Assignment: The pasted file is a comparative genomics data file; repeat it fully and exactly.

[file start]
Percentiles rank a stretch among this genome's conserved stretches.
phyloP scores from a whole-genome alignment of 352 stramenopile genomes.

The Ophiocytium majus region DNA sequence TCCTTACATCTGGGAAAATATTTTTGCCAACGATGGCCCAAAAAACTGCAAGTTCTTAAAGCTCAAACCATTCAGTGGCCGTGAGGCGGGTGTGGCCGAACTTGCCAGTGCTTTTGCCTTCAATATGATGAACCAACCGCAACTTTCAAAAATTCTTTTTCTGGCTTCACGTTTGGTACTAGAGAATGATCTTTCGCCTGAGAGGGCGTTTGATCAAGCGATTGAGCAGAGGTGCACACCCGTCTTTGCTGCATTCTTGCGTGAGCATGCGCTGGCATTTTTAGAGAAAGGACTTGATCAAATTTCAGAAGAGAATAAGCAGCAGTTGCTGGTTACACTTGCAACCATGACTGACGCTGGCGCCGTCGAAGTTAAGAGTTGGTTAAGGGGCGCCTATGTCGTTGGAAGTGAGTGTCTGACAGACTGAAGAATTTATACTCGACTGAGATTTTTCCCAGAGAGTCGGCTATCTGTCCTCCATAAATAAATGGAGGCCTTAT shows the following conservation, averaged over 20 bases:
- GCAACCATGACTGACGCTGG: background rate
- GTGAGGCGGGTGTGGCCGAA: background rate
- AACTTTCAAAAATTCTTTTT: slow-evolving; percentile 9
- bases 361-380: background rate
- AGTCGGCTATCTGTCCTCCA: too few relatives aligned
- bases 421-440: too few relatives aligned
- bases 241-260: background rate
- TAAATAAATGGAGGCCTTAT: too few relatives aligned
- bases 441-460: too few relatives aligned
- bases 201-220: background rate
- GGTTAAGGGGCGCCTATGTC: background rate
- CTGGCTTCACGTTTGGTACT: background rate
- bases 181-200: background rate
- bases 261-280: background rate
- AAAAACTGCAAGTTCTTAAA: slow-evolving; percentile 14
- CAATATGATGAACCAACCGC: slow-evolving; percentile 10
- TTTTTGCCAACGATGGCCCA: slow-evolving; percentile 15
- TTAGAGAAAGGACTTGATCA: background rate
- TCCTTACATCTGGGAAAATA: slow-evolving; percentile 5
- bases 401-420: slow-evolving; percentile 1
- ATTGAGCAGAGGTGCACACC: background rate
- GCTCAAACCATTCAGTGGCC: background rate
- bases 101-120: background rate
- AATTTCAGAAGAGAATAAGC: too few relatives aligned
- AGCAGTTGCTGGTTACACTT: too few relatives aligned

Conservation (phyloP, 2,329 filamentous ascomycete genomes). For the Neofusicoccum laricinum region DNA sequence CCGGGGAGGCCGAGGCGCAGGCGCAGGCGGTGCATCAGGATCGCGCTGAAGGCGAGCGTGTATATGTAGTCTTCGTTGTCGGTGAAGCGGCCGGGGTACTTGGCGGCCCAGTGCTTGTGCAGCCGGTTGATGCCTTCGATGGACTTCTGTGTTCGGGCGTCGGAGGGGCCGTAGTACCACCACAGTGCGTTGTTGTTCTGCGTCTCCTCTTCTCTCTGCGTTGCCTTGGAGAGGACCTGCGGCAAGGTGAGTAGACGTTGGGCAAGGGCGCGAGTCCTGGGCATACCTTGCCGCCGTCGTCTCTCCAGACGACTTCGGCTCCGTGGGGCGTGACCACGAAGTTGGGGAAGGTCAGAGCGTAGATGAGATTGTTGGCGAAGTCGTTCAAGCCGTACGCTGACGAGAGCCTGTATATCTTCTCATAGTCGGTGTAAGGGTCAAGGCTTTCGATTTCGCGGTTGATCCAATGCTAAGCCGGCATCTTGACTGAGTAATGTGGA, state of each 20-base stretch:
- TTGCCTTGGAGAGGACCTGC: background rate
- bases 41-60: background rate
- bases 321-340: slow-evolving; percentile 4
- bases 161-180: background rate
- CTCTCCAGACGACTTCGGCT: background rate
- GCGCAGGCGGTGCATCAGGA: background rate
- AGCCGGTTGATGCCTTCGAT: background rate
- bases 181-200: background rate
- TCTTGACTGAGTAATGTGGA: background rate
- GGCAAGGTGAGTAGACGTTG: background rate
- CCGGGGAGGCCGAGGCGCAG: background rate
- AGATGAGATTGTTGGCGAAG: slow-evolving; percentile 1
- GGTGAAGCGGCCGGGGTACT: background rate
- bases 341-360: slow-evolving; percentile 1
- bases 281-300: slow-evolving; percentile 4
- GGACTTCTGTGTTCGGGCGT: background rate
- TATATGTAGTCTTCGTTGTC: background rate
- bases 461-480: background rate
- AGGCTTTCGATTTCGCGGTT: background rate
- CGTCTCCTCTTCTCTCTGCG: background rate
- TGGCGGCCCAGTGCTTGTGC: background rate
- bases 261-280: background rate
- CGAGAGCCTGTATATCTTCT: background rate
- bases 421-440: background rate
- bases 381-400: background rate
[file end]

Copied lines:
Percentiles rank a stretch among this genome's conserved stretches.
phyloP scores from a whole-genome alignment of 352 stramenopile genomes.

The Ophiocytium majus region DNA sequence TCCTTACATCTGGGAAAATATTTTTGCCAACGATGGCCCAAAAAACTGCAAGTTCTTAAAGCTCAAACCATTCAGTGGCCGTGAGGCGGGTGTGGCCGAACTTGCCAGTGCTTTTGCCTTCAATATGATGAACCAACCGCAACTTTCAAAAATTCTTTTTCTGGCTTCACGTTTGGTACTAGAGAATGATCTTTCGCCTGAGAGGGCGTTTGATCAAGCGATTGAGCAGAGGTGCACACCCGTCTTTGCTGCATTCTTGCGTGAGCATGCGCTGGCATTTTTAGAGAAAGGACTTGATCAAATTTCAGAAGAGAATAAGCAGCAGTTGCTGGTTACACTTGCAACCATGACTGACGCTGGCGCCGTCGAAGTTAAGAGTTGGTTAAGGGGCGCCTATGTCGTTGGAAGTGAGTGTCTGACAGACTGAAGAATTTATACTCGACTGAGATTTTTCCCAGAGAGTCGGCTATCTGTCCTCCATAAATAAATGGAGGCCTTAT shows the following conservation, averaged over 20 bases:
- GCAACCATGACTGACGCTGG: background rate
- GTGAGGCGGGTGTGGCCGAA: background rate
- AACTTTCAAAAATTCTTTTT: slow-evolving; percentile 9
- bases 361-380: background rate
- AGTCGGCTATCTGTCCTCCA: too few relatives aligned
- bases 421-440: too few relatives aligned
- bases 241-260: background rate
- TAAATAAATGGAGGCCTTAT: too few relatives aligned
- bases 441-460: too few relatives aligned
- bases 201-220: background rate
- GGTTAAGGGGCGCCTATGTC: background rate
- CTGGCTTCACGTTTGGTACT: background rate
- bases 181-200: background rate
- bases 261-280: background rate
- AAAAACTGCAAGTTCTTAAA: slow-evolving; percentile 14
- CAATATGATGAACCAACCGC: slow-evolving; percentile 10
- TTTTTGCCAACGATGGCCCA: slow-evolving; percentile 15
- TTAGAGAAAGGACTTGATCA: background rate
- TCCTTACATCTGGGAAAATA: slow-evolving; percentile 5
- bases 401-420: slow-evolving; percentile 1
- ATTGAGCAGAGGTGCACACC: background rate
- GCTCAAACCATTCAGTGGCC: background rate
- bases 101-120: background rate
- AATTTCAGAAGAGAATAAGC: too few relatives aligned
- AGCAGTTGCTGGTTACACTT: too few relatives aligned

Conservation (phyloP, 2,329 filamentous ascomycete genomes). For the Neofusicoccum laricinum region DNA sequence CCGGGGAGGCCGAGGCGCAGGCGCAGGCGGTGCATCAGGATCGCGCTGAAGGCGAGCGTGTATATGTAGTCTTCGTTGTCGGTGAAGCGGCCGGGGTACTTGGCGGCCCAGTGCTTGTGCAGCCGGTTGATGCCTTCGATGGACTTCTGTGTTCGGGCGTCGGAGGGGCCGTAGTACCACCACAGTGCGTTGTTGTTCTGCGTCTCCTCTTCTCTCTGCGTTGCCTTGGAGAGGACCTGCGGCAAGGTGAGTAGACGTTGGGCAAGGGCGCGAGTCCTGGGCATACCTTGCCGCCGTCGTCTCTCCAGACGACTTCGGCTCCGTGGGGCGTGACCACGAAGTTGGGGAAGGTCAGAGCGTAGATGAGATTGTTGGCGAAGTCGTTCAAGCCGTACGCTGACGAGAGCCTGTATATCTTCTCATAGTCGGTGTAAGGGTCAAGGCTTTCGATTTCGCGGTTGATCCAATGCTAAGCCGGCATCTTGACTGAGTAATGTGGA, state of each 20-base stretch:
- TTGCCTTGGAGAGGACCTGC: background rate
- bases 41-60: background rate
- bases 321-340: slow-evolving; percentile 4
- bases 161-180: background rate
- CTCTCCAGACGACTTCGGCT: background rate
- GCGCAGGCGGTGCATCAGGA: background rate
- AGCCGGTTGATGCCTTCGAT: background rate
- bases 181-200: background rate
- TCTTGACTGAGTAATGTGGA: background rate
- GGCAAGGTGAGTAGACGTTG: background rate
- CCGGGGAGGCCGAGGCGCAG: background rate
- AGATGAGATTGTTGGCGAAG: slow-evolving; percentile 1
- GGTGAAGCGGCCGGGGTACT: background rate
- bases 341-360: slow-evolving; percentile 1
- bases 281-300: slow-evolving; percentile 4
- GGACTTCTGTGTTCGGGCGT: background rate
- TATATGTAGTCTTCGTTGTC: background rate
- bases 461-480: background rate
- AGGCTTTCGATTTCGCGGTT: background rate
- CGTCTCCTCTTCTCTCTGCG: background rate
- TGGCGGCCCAGTGCTTGTGC: background rate
- bases 261-280: background rate
- CGAGAGCCTGTATATCTTCT: background rate
- bases 421-440: background rate
- bases 381-400: background rate